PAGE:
Shohei Ohtani eagerly bounces into the cage when it's his turn during batting practice — and then puts on an impressive show knocking balls high and deep into the outfield seats.
Whether hitting or pitching for the Los Angeles Angels, the rookie two-way sensation is raring to go and already wants to play more.
"He always says he's ready," manager Mike Scioscia said. "But right now we're definitely going to protect him as much as we can."
While the 23-year-old from Japan has definitely lived up to the hype in the first two weeks of the season, the Angels are trying to do a balancing act in managing the workload for Ohtani, who appeared in eight of the first 13 games for the AL West leaders.
The right-handed pitcher with a fastball averaging about 99 mph, along with a nasty splitter and a biting slider, was 2-0 with a 2.08 ERA and 18 strikeouts in 13 innings while allowing only four hits in his two starts on the mound, both against Oakland. After retiring the final eight batters in his first start, he retired the first 19 in the next — that's 27 consecutive outs, equal to a nine-inning perfect game.
In his first six games with an at-bat, the left-handed slugger hit .364 with three homers and eight RBI.
"I talk to the medical staff every day and they try to see how I'm doing, my strength level, to see if I can play that day," Ohtani said through his interpreter at the end of a three-game series in Texas. "It's the beginning of the season so I think they are being pretty careful with me right now.
"But once the season gets tougher, the schedule gets tougher through the summer, hopefully I can make them want to play me more. I would like to play more," he said. "But if not, that's what it is. I have to follow what they say."
Ohtani made his fifth start as the Angels designated hitter in the series finale at Texas on Wednesday, a night after grounding out in his first time as a pinch-hitter in the majors.
The Angels opened a four-game series Thursday night at Kansas City, where Ohtani is scheduled to be the starting pitcher for the finale — which would be his third consecutive Sunday on the mound. He didn't play in the games before or after his first two pitching starts.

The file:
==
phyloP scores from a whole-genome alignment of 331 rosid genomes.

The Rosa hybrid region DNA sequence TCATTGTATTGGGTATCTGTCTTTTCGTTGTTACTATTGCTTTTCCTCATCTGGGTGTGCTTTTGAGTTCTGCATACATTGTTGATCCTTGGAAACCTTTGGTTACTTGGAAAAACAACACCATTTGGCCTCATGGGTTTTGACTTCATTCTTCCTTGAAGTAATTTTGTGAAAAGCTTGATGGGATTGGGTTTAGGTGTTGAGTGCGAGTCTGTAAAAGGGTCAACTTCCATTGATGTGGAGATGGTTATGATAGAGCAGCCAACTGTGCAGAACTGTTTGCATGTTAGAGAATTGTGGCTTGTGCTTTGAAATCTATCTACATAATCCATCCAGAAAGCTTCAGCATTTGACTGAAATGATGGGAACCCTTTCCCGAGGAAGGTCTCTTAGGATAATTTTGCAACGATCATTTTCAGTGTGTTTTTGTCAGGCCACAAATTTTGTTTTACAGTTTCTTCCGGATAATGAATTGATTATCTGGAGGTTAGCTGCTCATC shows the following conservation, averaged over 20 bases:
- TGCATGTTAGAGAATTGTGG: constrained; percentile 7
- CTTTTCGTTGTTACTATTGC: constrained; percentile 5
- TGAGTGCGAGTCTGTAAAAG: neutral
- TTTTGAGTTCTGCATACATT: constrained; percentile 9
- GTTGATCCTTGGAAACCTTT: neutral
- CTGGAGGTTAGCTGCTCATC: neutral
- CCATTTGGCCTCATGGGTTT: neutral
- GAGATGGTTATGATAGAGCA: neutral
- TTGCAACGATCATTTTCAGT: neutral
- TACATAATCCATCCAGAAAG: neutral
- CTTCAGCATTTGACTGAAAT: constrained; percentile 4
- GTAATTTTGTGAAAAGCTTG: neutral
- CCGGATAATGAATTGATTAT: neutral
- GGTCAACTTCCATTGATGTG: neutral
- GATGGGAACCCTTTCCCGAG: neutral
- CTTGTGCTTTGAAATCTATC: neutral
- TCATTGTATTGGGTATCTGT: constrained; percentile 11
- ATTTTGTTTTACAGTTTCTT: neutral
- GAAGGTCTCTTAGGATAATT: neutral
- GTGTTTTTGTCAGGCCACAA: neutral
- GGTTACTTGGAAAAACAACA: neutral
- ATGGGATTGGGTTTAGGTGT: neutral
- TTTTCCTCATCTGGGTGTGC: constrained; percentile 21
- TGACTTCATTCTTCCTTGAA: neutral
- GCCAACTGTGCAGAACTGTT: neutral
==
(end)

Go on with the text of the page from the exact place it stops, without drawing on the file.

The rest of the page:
"It's really trying to balance a little bit of a guy's ability obviously to swing the bat, and balance that with the need for him to be ready to pitch," Scioscia said. "The biggest thing is we will be flexible, so it's not in concrete. We'll check with him and see when he's available and we'll go from there."
Ohtani has started three consecutive games only once so far — and he homered in each of those at home, a stretch that included a day off between series.
He was the first AL player to homer in three games in a row in the same season he started a game as a pitcher since Babe Ruth did it for the fifth time in 1930. The last player that had been the winning pitcher twice and hit three homers in his team's first 10 games was Jim Shaw for the 1919 Washington Senators.
While the Angels took some infield before the Texas finale, Ohtani stood by the cage with a bat in his hand waiting for BP near where Scioscia was hitting fungo to some infielders. When the manager glanced back at one point, Ohtani flashed him a smile and a thumbs-up.
"His talent level is special. I have nobody to compare to. I've never played with a guy that can hit the ball the way he does, and throw 100 at the time," Angels second baseman Ian Kinsler said. "His regimen is impressive, it's very thought out. He knows what he's coming to the ballpark to do that day, whether it's on the offensive side of the ball or defensive side."
Rangers reliever Chris Martin was teammates with Ohtani the past two seasons in Japan, where they had lockers by each other and shared an interpreter. Martin, who talked with him a couple of times this week, picked off Ohtani at first base in Wednesday's game.
"Super humble," Martin said, describing Ohtani as a teammate. "It's just kind of crazy, all the fame that he gets, even over in Japan, and obviously over here now. I don't even know if he was really even paying attention to it. He's so focused on playing baseball and being the best he can be over here and just not worried about all the other stuff."